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Alain Robert / Apercu / SIPA / SIP / REX
Alain Robert / Apercu / SIPA / SIP / REX
World News

United Methodist Church looks to split over same-sex marriage

The United Methodist Church has about 13 million members worldwide, with around half of those in America, making them the second largest Protestant denomination after the Southern Baptist Convention.

It has disagreed internally over whether to allow same-sex marriage and ordain clergy in gay relationships for many years.

A 16-member group of United Methodist bishops and other leaders has now offered a proposal they hope will preserve the Church by allowing more conservative congregations to form a new denomination.

The 'traditional Methodists' group would get $25 million in United Methodist funds over the next four years and would keep its local church properties.

Details are in a nine-page document called 'Protocol of Reconciliation & Grace Through Separation,' released on Friday. 

The proposal requires approval by the 2020 General Conference.

New York Conference Bishop Thomas Bickerton, part of the group, said: "It became clear that the line in the sand had turned into a canyon,"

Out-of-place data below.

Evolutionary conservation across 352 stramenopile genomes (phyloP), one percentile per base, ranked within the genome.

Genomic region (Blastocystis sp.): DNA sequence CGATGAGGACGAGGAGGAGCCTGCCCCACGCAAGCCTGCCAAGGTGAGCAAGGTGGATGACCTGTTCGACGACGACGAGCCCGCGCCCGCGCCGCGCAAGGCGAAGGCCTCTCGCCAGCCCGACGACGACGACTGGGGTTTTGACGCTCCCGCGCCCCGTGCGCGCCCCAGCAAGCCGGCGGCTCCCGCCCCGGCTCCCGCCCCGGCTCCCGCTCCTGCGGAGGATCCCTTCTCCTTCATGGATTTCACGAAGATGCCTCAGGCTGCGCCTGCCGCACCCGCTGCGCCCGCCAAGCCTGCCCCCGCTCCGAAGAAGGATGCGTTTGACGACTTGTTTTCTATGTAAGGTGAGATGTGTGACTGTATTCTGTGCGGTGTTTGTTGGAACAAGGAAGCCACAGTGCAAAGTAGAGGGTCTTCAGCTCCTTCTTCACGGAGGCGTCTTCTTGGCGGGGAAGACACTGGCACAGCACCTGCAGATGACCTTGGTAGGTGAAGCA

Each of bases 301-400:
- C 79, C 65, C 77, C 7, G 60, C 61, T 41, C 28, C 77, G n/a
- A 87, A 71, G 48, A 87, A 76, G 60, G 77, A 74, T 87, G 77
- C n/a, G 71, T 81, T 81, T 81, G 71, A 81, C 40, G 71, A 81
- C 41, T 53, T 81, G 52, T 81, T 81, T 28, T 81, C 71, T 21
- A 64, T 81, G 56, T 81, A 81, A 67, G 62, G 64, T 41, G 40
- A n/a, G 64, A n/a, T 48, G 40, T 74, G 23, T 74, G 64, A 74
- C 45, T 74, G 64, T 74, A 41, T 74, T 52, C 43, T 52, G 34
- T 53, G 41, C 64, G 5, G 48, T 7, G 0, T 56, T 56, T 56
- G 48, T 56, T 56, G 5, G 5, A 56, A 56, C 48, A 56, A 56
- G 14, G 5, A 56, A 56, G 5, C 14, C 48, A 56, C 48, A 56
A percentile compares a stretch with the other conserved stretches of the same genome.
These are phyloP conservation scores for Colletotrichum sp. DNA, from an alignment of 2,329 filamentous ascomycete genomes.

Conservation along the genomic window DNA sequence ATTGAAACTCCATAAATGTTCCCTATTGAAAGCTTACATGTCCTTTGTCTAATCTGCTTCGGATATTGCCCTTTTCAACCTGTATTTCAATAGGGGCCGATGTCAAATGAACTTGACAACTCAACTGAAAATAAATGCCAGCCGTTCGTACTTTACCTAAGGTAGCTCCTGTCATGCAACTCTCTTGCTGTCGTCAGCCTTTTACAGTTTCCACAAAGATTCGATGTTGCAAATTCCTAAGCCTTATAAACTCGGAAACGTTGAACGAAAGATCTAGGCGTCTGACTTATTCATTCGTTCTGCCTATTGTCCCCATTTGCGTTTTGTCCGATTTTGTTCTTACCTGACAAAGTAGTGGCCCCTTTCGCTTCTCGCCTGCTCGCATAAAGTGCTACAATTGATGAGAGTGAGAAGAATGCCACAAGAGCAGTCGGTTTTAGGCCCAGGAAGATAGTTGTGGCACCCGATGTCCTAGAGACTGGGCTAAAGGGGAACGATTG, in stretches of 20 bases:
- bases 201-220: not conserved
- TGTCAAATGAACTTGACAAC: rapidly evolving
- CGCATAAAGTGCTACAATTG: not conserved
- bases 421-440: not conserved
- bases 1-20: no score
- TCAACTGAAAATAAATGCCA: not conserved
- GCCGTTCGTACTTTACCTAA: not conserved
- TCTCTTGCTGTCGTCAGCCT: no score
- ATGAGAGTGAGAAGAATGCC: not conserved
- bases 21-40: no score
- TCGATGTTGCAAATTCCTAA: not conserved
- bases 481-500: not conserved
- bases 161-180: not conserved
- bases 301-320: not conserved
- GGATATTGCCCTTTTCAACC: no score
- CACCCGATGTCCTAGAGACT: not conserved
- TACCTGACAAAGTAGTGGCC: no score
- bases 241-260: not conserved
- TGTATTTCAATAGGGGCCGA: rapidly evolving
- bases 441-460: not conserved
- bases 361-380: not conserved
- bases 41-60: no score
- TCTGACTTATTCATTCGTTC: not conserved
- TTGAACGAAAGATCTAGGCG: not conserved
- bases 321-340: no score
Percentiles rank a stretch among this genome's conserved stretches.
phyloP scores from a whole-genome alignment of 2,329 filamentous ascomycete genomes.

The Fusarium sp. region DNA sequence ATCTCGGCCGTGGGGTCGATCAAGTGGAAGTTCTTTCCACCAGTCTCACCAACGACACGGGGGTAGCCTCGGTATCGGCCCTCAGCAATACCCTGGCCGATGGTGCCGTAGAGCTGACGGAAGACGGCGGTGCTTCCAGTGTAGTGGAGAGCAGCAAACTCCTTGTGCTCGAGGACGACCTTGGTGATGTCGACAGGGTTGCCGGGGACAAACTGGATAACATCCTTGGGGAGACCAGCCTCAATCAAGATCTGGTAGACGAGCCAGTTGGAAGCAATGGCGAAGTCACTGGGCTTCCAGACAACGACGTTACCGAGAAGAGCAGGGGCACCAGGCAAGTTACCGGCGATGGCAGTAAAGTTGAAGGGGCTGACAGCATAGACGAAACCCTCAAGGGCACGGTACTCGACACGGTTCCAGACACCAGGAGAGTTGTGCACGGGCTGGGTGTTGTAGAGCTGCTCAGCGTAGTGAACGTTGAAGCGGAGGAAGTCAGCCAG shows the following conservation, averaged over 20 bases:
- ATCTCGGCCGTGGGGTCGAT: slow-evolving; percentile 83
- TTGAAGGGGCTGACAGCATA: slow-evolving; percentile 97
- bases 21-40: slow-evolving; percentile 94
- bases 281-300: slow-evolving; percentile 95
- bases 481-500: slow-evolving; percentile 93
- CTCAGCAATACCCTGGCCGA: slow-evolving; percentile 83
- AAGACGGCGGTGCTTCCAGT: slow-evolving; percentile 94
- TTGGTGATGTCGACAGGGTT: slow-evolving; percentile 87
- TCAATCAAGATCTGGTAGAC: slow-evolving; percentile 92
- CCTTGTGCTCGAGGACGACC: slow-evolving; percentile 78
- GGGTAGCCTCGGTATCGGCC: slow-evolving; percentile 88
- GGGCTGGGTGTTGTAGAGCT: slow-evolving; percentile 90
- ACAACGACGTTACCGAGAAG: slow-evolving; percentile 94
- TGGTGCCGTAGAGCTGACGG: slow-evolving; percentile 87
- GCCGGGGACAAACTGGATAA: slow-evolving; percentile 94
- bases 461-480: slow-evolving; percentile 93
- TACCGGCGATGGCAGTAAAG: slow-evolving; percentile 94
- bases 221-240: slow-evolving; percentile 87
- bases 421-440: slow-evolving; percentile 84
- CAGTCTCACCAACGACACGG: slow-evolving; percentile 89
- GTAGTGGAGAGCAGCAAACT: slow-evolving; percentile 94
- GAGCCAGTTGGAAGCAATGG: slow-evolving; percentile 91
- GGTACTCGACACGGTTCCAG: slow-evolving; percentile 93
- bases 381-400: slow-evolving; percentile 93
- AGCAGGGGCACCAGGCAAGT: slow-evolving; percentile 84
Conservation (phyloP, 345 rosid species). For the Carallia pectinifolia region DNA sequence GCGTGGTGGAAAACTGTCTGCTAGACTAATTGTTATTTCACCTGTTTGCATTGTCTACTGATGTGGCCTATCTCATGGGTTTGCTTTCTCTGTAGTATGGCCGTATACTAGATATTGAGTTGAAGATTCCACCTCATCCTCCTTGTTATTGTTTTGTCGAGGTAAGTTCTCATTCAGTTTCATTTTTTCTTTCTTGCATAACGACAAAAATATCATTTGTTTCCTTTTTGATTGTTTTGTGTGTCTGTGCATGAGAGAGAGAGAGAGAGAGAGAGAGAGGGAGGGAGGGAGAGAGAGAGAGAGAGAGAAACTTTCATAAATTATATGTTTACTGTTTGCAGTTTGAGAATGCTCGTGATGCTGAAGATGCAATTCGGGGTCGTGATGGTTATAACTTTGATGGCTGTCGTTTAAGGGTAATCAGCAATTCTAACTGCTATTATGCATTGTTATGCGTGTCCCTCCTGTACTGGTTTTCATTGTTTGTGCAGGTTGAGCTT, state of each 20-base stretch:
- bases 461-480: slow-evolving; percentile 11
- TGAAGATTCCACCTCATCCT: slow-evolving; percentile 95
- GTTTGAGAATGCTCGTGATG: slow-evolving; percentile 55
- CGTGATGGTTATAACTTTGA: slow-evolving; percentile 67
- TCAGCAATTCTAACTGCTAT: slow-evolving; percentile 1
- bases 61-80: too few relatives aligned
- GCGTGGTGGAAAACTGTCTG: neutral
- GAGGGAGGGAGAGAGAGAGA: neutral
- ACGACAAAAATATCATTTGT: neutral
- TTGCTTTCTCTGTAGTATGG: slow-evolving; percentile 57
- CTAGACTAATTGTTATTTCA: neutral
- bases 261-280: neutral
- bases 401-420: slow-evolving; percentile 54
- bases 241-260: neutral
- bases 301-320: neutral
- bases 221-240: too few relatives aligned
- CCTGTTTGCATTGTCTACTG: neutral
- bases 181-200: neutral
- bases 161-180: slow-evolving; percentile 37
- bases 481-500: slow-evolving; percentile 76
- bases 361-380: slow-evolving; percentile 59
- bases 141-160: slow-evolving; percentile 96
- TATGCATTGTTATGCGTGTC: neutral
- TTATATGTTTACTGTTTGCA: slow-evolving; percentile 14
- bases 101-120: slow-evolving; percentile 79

"The impasse is such that we have come to the realisation that we just can’t stay that way any longer.

"This protocol provides a pathway that acknowledges our differences, respects everyone in the process and graciously allows us to continue to live out the mission of making disciples of Jesus Christ for the transformation of the world, albeit in different expressions."

The plan restructures the United Methodist Church into regions, with flexibility to adapt church policies.

The traditionalist Wesleyan Covenant Association has already taken steps to form a new denomination by drafting a book of policies and doctrines.

Jan Lawrence, the executive director of Reconciling Ministries Network, a group which has tried to remove restrictions on LGBTQ participation, said: "As a United Methodist who is LGBTQ, my priority at the table was to make sure we addressed the full participation of LGBTQ people in the life of the church, making sure the answer was not `ask us again in 2024.' The language needs to be removed now. I am pleased that there is opportunity here for that to happen in 2020."

Representatives of traditionalist, centrist and progressive advocacy groups joined a handful of bishops from the U.S., Africa, Europe and the Philippines to reach the agreement. They promised to support it and no other.

The 2019 General Conference saw passage of the 'Traditional Plan', reinforcing restrictions on same-sex weddings and ordination of LGBTQ persons.

The enforcement provided of the Traditional Plan went into effect on 1st Jan but the new proposal calls for leaving any administrative or judicial processes related to same-sex weddings or ordination of gay clergy alone for the foreseeable future.





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